Since passage of the Customs Modernization Act (usually referred to as “the Mod Act”) more than 20 years ago, importers have been dealing with a compliance paradigm known as “shared responsibility” – an arrangement whereby Customs and Border Protection (CBP) is tasked with making “informed compliance” possible by fully apprising the importing community of all its legal responsibilities and importers (along with others engaged in customs transactions) are statutorily obligated to exercise “reasonable care” in complying with all applicable customs laws and regulations.
According to the Mod Act, importers are held responsible to “get it right” and to maintain records to enable CBP to determine if they have, in fact, done so. In addition to being aware of CBP’s informed compliance publications, customs regulations, rulings, court decisions and relevant statutes, importers are further expected to develop and implement reliable internal procedures to ensure they are capable of fulfilling their obligations and responsibilities when transacting business with U.S. Customs.
The critical need for companies to rigorously exercise the principles of “reasonable care” with respect to their importing activities is clearly illustrated by a recent case cited today by the international trade law firm of Sandler, Travis & Rosenberg, P.A. (STR), on their Trade Report website, regarding a Canadian manufacturer acting as a non-resident U.S. importer that was assessed over $11 million in additional duties and penalties by CBP for allegedly having made false NAFTA tariff preference claims on almost 1,800 import entries over the period of six years.
The company had claimed duty-free treatment for its imports based on the goods in question incorporating U.S. sourced inputs which its supplier had certified as having satisfied the NAFTA rules of origin requirements. A subsequent review by CBP however determined that the company’s supplier did not have a valid inventory management system in place and was therefore deemed unable to properly verify the origin of the goods. By blindly relying on the supplier’s certificates of origin, the CBP contended that the Canadian non-resident importer had acted negligently and falsely claimed the preferential NAFTA tariff treatment on its imports. Customs officials also asserted that the company had “failed to exercise reasonable care because it did not consult with a CBP expert or customs broker, did not seek a binding classification ruling, and did not develop any corporate policy for ensuring customs compliance.”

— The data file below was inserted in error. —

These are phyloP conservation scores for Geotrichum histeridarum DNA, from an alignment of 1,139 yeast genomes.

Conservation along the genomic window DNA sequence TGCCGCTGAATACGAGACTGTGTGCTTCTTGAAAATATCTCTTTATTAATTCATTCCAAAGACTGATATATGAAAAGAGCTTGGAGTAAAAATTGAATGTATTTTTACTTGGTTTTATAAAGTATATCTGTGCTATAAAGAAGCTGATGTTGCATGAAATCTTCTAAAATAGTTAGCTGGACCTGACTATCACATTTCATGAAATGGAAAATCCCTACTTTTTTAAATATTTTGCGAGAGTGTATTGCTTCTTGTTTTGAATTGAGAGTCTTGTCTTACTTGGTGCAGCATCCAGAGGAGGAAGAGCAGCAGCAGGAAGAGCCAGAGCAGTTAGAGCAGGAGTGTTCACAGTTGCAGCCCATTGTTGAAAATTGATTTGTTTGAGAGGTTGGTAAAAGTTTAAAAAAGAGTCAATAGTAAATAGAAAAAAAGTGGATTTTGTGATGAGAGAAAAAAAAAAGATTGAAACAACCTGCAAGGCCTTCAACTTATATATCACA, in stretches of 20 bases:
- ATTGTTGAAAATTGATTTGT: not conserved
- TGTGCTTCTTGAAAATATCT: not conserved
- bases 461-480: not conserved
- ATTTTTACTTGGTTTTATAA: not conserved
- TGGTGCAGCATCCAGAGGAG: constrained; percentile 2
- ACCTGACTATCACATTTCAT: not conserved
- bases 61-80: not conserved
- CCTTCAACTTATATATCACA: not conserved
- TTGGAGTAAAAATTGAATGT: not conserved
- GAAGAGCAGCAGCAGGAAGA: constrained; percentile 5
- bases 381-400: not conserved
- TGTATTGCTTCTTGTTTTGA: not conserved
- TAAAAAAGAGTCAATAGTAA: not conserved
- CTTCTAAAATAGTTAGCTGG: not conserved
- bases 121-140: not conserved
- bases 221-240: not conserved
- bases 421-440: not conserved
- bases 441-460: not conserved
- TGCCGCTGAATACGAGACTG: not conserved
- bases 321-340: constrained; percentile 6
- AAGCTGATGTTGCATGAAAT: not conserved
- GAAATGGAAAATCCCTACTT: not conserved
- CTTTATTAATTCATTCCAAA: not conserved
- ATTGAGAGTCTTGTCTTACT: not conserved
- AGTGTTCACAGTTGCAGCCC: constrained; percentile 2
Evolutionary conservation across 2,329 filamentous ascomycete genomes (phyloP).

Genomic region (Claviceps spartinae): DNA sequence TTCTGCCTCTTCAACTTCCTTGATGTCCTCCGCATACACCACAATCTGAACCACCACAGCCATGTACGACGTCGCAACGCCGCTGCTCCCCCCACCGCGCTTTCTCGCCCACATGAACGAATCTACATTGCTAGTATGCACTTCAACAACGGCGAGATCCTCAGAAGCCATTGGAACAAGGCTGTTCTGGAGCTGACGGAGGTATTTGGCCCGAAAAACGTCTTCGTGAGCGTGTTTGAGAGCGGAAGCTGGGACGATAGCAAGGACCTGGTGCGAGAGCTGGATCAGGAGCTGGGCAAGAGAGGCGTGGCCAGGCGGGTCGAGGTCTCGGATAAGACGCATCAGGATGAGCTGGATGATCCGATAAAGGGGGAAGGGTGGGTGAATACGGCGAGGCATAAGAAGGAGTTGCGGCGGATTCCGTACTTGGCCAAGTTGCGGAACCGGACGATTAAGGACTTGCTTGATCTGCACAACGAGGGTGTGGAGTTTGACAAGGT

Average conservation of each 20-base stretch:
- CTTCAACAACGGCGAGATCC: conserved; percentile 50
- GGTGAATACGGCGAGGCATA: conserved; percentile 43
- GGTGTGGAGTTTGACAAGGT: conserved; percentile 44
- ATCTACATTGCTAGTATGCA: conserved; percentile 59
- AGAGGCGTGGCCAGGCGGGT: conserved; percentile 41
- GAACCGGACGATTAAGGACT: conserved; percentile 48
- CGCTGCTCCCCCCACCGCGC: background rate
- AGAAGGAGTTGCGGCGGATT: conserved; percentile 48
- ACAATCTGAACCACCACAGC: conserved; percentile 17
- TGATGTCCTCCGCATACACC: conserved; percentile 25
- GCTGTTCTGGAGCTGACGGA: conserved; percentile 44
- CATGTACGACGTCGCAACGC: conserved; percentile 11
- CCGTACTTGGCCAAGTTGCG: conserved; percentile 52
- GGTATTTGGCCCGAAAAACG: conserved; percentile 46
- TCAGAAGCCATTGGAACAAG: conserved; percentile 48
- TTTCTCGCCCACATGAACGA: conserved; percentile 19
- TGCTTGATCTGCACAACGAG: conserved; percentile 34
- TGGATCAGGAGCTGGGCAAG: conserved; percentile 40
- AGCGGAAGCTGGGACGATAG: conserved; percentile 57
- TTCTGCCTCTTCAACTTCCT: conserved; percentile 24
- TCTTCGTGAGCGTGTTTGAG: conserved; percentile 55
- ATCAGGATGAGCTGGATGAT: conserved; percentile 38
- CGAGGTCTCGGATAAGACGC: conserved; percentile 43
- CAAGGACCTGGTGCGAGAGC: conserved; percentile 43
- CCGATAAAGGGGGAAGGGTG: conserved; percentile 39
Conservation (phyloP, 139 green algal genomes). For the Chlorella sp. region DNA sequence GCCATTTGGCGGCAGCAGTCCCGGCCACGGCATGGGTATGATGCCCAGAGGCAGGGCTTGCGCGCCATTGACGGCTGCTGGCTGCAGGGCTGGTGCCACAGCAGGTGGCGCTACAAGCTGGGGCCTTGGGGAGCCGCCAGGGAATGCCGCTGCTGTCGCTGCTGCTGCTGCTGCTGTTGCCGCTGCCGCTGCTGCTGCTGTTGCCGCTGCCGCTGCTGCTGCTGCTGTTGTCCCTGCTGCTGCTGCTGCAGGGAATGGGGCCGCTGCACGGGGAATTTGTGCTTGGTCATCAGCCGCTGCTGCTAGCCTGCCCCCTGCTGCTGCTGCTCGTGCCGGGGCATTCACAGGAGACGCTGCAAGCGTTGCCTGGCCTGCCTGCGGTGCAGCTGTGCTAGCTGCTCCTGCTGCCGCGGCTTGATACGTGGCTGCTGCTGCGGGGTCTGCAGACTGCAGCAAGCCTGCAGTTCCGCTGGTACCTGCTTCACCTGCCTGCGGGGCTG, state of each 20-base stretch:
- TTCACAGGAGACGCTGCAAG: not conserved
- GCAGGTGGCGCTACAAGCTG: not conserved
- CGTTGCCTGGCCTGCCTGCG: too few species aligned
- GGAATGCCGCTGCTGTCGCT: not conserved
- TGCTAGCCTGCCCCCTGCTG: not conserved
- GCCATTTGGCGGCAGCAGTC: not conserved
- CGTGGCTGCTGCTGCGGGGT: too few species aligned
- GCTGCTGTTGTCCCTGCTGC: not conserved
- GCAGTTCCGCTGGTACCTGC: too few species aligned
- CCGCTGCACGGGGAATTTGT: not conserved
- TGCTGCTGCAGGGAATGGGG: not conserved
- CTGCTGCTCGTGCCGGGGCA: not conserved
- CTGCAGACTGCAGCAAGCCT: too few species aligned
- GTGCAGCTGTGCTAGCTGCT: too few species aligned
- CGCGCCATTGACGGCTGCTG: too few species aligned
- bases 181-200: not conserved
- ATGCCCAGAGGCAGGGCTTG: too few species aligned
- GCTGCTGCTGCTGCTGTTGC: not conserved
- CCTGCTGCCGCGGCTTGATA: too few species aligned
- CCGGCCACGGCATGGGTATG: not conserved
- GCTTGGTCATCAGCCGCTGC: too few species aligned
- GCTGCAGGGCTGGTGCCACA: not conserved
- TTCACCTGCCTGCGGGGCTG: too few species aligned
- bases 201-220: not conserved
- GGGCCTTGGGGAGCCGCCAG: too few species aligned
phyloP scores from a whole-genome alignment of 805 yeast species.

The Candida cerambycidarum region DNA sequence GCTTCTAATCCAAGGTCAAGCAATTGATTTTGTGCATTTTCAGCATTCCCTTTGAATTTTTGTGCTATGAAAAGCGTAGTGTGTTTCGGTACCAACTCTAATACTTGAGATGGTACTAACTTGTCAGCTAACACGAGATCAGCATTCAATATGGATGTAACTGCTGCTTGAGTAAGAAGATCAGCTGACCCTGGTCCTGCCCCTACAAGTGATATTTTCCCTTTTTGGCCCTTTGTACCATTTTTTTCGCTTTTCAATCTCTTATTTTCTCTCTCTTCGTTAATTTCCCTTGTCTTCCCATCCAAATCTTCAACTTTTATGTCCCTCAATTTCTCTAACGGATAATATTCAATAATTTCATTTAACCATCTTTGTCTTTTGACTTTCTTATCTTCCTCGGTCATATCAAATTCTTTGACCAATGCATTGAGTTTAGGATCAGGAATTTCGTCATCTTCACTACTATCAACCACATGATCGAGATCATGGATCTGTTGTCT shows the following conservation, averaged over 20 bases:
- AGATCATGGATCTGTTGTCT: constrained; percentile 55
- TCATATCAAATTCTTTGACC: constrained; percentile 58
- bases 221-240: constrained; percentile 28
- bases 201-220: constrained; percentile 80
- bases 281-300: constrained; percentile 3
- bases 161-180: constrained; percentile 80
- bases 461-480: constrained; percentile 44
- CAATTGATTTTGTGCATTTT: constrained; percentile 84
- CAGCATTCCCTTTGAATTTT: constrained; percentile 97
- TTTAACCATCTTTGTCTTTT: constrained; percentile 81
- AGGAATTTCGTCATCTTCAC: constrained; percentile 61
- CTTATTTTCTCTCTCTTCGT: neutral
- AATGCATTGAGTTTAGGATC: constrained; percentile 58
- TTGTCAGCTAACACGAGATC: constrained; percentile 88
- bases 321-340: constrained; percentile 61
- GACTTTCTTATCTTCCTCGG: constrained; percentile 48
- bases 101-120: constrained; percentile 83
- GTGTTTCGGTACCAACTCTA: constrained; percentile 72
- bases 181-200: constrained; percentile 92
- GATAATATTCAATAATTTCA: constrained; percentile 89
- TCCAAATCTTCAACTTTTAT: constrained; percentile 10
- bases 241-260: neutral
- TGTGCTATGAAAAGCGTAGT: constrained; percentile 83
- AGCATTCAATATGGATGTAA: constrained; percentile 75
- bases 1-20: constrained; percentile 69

STR, which represented the Canadian firm, managed to refute the allegations and get the enormous penalty assessment and duty demand overturned by successfully demonstrating to the CBP that their client had “made every attempt to exercise reasonable care” in accordance with relevant customs publications on the subject, that it had “worked with consultants, customs brokers and even CBP itself to determine the proper way to address NAFTA-related concerns” and furthermore, that the supplier’s certificates of origin were not only correct, but in fact allowed for “the tracing of NAFTA-qualifying inputs down to a very specific level.”
Although it is extremely unfortunate for the company that preventative compliance measures in this instance did not enable it to avoid altogether what in retrospect proved to be an entirely needless rigmarole with CBP, had the firm not actually been fulfilling its “reasonable care” obligations over the course of the past six years, the consequences otherwise would have been quite significantly more costly and potentially damaging.